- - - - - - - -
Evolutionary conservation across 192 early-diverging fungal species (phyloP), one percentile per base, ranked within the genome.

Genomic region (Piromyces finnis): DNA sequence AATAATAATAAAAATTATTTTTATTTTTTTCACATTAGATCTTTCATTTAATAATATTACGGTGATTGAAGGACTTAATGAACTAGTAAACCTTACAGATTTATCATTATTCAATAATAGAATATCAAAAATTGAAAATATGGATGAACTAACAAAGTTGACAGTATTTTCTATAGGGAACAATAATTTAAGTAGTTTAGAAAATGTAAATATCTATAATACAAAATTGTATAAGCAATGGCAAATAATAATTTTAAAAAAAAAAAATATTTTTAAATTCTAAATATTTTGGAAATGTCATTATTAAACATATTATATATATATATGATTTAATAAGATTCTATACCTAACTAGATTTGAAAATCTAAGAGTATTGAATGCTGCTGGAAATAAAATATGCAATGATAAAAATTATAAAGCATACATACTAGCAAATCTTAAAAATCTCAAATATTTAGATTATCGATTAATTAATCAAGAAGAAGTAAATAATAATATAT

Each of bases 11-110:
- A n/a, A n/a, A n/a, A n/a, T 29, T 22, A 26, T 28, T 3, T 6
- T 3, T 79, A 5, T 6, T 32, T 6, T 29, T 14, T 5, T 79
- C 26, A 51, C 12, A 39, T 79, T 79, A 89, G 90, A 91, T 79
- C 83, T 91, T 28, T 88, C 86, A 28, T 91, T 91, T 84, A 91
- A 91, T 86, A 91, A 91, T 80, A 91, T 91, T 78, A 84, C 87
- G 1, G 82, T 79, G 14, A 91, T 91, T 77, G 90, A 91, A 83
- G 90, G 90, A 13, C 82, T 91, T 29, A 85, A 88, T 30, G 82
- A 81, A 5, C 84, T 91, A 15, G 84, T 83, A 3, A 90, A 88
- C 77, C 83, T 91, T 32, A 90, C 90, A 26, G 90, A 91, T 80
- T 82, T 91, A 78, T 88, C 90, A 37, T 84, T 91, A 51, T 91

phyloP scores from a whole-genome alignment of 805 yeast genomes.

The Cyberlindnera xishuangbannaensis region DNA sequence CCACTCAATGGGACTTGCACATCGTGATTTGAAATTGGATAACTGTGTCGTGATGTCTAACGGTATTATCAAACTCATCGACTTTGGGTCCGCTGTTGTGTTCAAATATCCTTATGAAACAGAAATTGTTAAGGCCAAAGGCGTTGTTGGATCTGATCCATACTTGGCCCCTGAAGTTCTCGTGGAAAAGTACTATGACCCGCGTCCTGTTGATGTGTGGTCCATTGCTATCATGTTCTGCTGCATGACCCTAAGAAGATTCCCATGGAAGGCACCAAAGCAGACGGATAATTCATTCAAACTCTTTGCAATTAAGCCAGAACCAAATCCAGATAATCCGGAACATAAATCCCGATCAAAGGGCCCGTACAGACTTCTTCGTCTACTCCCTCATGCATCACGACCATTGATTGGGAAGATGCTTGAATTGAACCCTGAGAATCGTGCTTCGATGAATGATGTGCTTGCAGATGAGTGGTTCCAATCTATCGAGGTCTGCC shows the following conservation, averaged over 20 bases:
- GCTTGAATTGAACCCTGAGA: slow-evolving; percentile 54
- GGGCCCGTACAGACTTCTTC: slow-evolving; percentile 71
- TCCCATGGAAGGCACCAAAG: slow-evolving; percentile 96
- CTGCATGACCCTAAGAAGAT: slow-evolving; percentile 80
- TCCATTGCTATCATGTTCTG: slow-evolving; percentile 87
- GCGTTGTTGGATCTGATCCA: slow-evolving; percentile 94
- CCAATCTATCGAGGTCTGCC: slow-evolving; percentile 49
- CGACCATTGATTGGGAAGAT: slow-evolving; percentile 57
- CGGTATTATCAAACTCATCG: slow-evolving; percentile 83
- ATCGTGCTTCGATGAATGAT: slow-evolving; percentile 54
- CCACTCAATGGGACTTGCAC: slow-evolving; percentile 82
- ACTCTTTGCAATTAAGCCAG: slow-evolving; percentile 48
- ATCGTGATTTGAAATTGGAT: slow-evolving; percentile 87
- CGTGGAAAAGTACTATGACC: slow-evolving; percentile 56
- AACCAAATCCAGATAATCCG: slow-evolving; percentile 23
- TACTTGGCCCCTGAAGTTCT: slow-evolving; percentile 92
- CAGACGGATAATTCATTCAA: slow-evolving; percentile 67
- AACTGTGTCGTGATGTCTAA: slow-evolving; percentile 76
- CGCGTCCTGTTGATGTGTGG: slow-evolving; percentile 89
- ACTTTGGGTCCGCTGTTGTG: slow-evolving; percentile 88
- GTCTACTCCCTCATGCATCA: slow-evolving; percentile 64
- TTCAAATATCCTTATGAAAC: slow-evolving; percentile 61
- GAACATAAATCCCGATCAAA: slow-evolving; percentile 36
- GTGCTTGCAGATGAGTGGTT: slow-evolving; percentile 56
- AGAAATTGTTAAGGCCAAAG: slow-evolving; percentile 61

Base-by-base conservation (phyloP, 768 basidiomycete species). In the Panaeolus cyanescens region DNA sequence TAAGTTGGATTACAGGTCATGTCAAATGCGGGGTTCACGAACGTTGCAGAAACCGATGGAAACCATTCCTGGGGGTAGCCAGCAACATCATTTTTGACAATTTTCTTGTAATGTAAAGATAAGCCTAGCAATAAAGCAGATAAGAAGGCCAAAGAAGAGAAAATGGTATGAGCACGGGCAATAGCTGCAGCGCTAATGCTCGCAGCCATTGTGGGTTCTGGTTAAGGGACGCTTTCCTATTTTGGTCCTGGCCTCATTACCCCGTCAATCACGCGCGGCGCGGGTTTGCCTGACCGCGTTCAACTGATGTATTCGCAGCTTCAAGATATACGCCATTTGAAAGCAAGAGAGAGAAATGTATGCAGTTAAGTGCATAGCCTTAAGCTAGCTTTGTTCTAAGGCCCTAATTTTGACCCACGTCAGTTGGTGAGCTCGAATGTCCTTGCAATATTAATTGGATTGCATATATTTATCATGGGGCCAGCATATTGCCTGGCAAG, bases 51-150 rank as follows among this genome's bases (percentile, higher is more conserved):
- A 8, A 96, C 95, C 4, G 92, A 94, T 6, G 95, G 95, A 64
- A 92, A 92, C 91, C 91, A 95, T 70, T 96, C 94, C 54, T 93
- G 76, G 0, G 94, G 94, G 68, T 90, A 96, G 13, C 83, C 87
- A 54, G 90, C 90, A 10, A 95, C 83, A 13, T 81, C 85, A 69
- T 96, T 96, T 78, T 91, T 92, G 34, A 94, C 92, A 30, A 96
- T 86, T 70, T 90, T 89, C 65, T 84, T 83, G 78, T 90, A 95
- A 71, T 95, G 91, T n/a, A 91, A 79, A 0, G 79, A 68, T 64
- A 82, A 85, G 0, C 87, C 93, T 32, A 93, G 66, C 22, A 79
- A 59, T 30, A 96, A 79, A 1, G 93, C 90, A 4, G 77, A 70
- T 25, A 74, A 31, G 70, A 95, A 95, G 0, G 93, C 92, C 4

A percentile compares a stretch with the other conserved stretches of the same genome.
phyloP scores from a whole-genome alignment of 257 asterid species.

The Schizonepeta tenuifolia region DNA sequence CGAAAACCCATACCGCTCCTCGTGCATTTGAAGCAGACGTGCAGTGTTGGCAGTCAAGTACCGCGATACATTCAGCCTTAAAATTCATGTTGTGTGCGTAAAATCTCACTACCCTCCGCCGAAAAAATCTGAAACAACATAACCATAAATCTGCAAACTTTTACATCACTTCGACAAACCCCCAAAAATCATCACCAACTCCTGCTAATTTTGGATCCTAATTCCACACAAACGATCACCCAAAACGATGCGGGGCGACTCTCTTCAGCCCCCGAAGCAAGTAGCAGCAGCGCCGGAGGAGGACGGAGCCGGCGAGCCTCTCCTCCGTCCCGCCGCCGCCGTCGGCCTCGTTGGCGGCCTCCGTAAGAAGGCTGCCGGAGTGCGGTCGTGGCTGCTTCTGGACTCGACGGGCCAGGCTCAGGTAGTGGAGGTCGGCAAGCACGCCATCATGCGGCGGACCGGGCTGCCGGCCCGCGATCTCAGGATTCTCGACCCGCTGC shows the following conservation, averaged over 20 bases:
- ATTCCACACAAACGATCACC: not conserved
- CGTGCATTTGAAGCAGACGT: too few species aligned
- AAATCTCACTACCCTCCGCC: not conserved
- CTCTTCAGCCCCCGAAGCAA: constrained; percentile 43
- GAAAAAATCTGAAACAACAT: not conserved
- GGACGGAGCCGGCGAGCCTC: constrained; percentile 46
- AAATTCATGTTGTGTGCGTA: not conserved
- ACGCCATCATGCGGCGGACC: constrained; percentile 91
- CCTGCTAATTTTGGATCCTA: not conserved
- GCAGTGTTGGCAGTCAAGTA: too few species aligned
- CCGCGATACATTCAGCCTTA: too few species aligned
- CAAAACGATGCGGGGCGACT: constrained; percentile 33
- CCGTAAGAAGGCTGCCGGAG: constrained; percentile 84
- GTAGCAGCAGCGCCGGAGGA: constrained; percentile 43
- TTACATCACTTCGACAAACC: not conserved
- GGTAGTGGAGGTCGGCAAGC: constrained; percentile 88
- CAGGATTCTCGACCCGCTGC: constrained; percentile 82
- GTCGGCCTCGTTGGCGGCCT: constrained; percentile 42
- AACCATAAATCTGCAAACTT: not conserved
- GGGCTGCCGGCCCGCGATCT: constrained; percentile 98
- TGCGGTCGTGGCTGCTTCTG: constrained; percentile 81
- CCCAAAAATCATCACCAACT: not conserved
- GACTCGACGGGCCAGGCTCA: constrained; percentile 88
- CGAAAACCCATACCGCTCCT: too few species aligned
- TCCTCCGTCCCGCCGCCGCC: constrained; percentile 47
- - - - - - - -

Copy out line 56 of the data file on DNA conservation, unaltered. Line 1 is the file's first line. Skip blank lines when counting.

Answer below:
- CGTGCATTTGAAGCAGACGT: too few species aligned